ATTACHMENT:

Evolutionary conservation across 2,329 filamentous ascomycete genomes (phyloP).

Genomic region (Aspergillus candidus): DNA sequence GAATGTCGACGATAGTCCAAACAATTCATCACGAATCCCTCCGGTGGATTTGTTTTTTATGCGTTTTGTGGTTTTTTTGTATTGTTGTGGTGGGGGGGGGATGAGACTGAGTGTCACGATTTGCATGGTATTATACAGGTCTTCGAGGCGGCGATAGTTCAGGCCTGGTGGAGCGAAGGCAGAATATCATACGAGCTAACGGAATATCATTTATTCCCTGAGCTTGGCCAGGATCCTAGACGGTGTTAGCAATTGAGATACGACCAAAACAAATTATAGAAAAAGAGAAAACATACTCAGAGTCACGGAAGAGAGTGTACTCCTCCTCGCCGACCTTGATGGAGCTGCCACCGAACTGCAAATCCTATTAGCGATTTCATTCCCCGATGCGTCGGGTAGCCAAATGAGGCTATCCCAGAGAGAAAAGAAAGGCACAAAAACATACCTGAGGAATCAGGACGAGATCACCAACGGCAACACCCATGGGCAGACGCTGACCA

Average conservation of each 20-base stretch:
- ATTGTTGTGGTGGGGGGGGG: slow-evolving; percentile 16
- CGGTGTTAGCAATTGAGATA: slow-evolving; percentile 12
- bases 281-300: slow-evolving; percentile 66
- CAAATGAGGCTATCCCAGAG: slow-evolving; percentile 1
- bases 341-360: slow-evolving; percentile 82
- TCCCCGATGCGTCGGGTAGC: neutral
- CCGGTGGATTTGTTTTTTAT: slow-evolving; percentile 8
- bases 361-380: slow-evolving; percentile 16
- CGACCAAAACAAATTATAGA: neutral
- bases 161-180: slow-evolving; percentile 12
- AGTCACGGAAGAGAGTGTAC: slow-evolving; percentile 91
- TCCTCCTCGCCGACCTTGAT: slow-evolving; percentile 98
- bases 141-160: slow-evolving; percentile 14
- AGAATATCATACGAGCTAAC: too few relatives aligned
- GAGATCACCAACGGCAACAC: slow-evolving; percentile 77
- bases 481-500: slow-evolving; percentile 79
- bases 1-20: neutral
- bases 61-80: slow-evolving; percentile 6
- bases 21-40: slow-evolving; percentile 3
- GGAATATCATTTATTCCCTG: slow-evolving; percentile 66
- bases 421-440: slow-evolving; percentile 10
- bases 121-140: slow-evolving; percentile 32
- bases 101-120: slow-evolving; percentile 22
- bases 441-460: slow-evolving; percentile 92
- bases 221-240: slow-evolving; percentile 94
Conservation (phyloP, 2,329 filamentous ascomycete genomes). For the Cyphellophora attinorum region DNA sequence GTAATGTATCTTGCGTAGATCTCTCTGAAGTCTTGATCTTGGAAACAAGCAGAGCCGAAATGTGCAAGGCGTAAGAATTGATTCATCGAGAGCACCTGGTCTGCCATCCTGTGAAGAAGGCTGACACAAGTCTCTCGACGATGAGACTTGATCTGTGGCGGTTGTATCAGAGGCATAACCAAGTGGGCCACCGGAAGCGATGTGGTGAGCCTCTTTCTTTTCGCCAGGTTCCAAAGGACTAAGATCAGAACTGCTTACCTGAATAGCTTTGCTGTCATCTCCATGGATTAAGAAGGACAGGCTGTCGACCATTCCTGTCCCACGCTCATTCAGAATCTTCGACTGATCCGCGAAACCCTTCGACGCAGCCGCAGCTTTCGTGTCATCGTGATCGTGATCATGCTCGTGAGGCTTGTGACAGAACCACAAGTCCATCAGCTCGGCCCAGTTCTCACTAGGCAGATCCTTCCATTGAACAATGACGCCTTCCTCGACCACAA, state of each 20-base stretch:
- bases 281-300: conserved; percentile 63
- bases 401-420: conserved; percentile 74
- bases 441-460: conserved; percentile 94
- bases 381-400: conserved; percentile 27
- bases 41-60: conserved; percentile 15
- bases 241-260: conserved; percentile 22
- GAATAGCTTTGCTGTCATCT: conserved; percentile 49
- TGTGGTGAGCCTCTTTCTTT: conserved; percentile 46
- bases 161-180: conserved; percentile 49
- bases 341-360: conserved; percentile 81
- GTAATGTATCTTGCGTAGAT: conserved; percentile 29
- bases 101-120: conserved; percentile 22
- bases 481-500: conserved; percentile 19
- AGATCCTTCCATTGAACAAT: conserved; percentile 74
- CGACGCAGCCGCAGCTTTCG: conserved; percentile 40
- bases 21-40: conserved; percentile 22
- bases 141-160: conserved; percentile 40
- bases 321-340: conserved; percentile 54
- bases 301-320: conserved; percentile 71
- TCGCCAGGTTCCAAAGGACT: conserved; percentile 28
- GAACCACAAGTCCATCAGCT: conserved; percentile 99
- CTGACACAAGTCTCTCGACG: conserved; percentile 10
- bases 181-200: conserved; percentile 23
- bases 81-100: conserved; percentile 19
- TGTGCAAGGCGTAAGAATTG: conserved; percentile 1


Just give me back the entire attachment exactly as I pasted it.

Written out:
Evolutionary conservation across 2,329 filamentous ascomycete genomes (phyloP).

Genomic region (Aspergillus candidus): DNA sequence GAATGTCGACGATAGTCCAAACAATTCATCACGAATCCCTCCGGTGGATTTGTTTTTTATGCGTTTTGTGGTTTTTTTGTATTGTTGTGGTGGGGGGGGGATGAGACTGAGTGTCACGATTTGCATGGTATTATACAGGTCTTCGAGGCGGCGATAGTTCAGGCCTGGTGGAGCGAAGGCAGAATATCATACGAGCTAACGGAATATCATTTATTCCCTGAGCTTGGCCAGGATCCTAGACGGTGTTAGCAATTGAGATACGACCAAAACAAATTATAGAAAAAGAGAAAACATACTCAGAGTCACGGAAGAGAGTGTACTCCTCCTCGCCGACCTTGATGGAGCTGCCACCGAACTGCAAATCCTATTAGCGATTTCATTCCCCGATGCGTCGGGTAGCCAAATGAGGCTATCCCAGAGAGAAAAGAAAGGCACAAAAACATACCTGAGGAATCAGGACGAGATCACCAACGGCAACACCCATGGGCAGACGCTGACCA

Average conservation of each 20-base stretch:
- ATTGTTGTGGTGGGGGGGGG: slow-evolving; percentile 16
- CGGTGTTAGCAATTGAGATA: slow-evolving; percentile 12
- bases 281-300: slow-evolving; percentile 66
- CAAATGAGGCTATCCCAGAG: slow-evolving; percentile 1
- bases 341-360: slow-evolving; percentile 82
- TCCCCGATGCGTCGGGTAGC: neutral
- CCGGTGGATTTGTTTTTTAT: slow-evolving; percentile 8
- bases 361-380: slow-evolving; percentile 16
- CGACCAAAACAAATTATAGA: neutral
- bases 161-180: slow-evolving; percentile 12
- AGTCACGGAAGAGAGTGTAC: slow-evolving; percentile 91
- TCCTCCTCGCCGACCTTGAT: slow-evolving; percentile 98
- bases 141-160: slow-evolving; percentile 14
- AGAATATCATACGAGCTAAC: too few relatives aligned
- GAGATCACCAACGGCAACAC: slow-evolving; percentile 77
- bases 481-500: slow-evolving; percentile 79
- bases 1-20: neutral
- bases 61-80: slow-evolving; percentile 6
- bases 21-40: slow-evolving; percentile 3
- GGAATATCATTTATTCCCTG: slow-evolving; percentile 66
- bases 421-440: slow-evolving; percentile 10
- bases 121-140: slow-evolving; percentile 32
- bases 101-120: slow-evolving; percentile 22
- bases 441-460: slow-evolving; percentile 92
- bases 221-240: slow-evolving; percentile 94
Conservation (phyloP, 2,329 filamentous ascomycete genomes). For the Cyphellophora attinorum region DNA sequence GTAATGTATCTTGCGTAGATCTCTCTGAAGTCTTGATCTTGGAAACAAGCAGAGCCGAAATGTGCAAGGCGTAAGAATTGATTCATCGAGAGCACCTGGTCTGCCATCCTGTGAAGAAGGCTGACACAAGTCTCTCGACGATGAGACTTGATCTGTGGCGGTTGTATCAGAGGCATAACCAAGTGGGCCACCGGAAGCGATGTGGTGAGCCTCTTTCTTTTCGCCAGGTTCCAAAGGACTAAGATCAGAACTGCTTACCTGAATAGCTTTGCTGTCATCTCCATGGATTAAGAAGGACAGGCTGTCGACCATTCCTGTCCCACGCTCATTCAGAATCTTCGACTGATCCGCGAAACCCTTCGACGCAGCCGCAGCTTTCGTGTCATCGTGATCGTGATCATGCTCGTGAGGCTTGTGACAGAACCACAAGTCCATCAGCTCGGCCCAGTTCTCACTAGGCAGATCCTTCCATTGAACAATGACGCCTTCCTCGACCACAA, state of each 20-base stretch:
- bases 281-300: conserved; percentile 63
- bases 401-420: conserved; percentile 74
- bases 441-460: conserved; percentile 94
- bases 381-400: conserved; percentile 27
- bases 41-60: conserved; percentile 15
- bases 241-260: conserved; percentile 22
- GAATAGCTTTGCTGTCATCT: conserved; percentile 49
- TGTGGTGAGCCTCTTTCTTT: conserved; percentile 46
- bases 161-180: conserved; percentile 49
- bases 341-360: conserved; percentile 81
- GTAATGTATCTTGCGTAGAT: conserved; percentile 29
- bases 101-120: conserved; percentile 22
- bases 481-500: conserved; percentile 19
- AGATCCTTCCATTGAACAAT: conserved; percentile 74
- CGACGCAGCCGCAGCTTTCG: conserved; percentile 40
- bases 21-40: conserved; percentile 22
- bases 141-160: conserved; percentile 40
- bases 321-340: conserved; percentile 54
- bases 301-320: conserved; percentile 71
- TCGCCAGGTTCCAAAGGACT: conserved; percentile 28
- GAACCACAAGTCCATCAGCT: conserved; percentile 99
- CTGACACAAGTCTCTCGACG: conserved; percentile 10
- bases 181-200: conserved; percentile 23
- bases 81-100: conserved; percentile 19
- TGTGCAAGGCGTAAGAATTG: conserved; percentile 1